We've become quite dependant on our multi-functioning cellphones in recent years, carrying them with us everywhere we go, and even placing them on the table when we join friends for quality face time, but it seems our love of these little technological miracles has a negative impact on the time we do spend seeing people face-to-face.
A set of studies conducted by scientists at the University of Essex asked pairs of strangers to talk for 10 minutes about an interesting event they had personally and individually experienced within the last four weeks.
The team set the pairs up in a private booth facing each other. Each person's personal belongings were left in a separate waiting area, but a book and a second item were left on a desk in close proximity to them. For some, the second item happened to be a cell phone, while for others, it was a pocket notebook.
Each person filled out a questionnaire focusing on the quality and connectedness they felt during the conversation.
The results showed that those who had conducted their talk with the cellphone sitting on the table nearby reported lower relationship quality and less closeness, suggesting that the "mere presence" of the cell phone had an impact.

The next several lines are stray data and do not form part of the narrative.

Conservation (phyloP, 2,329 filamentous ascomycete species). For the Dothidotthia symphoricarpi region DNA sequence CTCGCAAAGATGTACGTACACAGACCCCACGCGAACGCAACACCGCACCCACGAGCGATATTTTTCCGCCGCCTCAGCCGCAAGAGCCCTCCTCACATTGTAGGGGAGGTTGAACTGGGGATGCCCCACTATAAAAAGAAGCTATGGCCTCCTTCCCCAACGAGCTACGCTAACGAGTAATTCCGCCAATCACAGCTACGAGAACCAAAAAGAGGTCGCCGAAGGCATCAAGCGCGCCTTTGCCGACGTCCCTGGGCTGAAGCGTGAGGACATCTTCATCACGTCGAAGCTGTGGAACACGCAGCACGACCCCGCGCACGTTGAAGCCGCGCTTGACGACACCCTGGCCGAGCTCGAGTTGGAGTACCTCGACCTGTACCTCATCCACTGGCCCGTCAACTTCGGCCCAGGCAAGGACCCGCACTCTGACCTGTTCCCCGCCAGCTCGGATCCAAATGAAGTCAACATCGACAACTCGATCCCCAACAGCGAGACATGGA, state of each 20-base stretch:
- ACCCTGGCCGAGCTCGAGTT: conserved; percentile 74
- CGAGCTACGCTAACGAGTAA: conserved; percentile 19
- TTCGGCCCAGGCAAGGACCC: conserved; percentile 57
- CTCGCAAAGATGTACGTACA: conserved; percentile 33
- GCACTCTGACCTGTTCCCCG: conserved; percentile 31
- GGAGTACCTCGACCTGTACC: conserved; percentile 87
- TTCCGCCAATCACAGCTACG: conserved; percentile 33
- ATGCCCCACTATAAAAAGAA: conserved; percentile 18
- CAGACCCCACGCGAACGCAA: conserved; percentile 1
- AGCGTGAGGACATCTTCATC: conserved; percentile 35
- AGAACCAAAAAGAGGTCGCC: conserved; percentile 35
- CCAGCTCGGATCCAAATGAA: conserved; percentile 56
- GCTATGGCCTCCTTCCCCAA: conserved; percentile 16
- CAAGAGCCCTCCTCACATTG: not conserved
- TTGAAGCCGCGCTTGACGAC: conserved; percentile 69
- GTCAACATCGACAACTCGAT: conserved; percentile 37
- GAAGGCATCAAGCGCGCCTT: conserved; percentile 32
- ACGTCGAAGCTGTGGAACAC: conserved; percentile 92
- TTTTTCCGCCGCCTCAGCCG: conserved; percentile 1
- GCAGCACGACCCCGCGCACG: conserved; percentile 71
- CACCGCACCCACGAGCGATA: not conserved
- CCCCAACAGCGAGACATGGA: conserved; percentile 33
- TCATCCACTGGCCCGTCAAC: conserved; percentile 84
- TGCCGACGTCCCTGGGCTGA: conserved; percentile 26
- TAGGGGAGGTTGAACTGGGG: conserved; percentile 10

The team then set up another test in order to examine in which context a cellphone would matter the most. In this instance, the strangers were required to talk about a casual or meaningful topic as before, but were then questioned about their feelings of trust and empathy toward the stranger they had just spoken to.
This time, questionnaire results of those who discussed a meaningful topic (this was the most important events of the past year) with a cellphone nearby showed that individuals felt there was a lower relationship quality and less trust and empathy. Interestingly, the presence of the cellphone had no effect on trust and empathy on those who conversed on the casual topic.
Researchers Andrew K Przybylski and Netta Weinstein believe that it's important to leave your cellphone out of the equation if you want to cultivate an empathetic, trusting and close relationship with someone.
An unrelated survey recently showed that half of those in the UK who own a smart phone check it first thing in the morning - even before greeting their significant other, having a cuppa coffee or jumping into the shower.
While our cell phones offer us the luxury of information at our fingertips, it's clear that their impact has the potential to effect our relationships negatively, so take heed the next time you're tempted to check your phone while out socialising.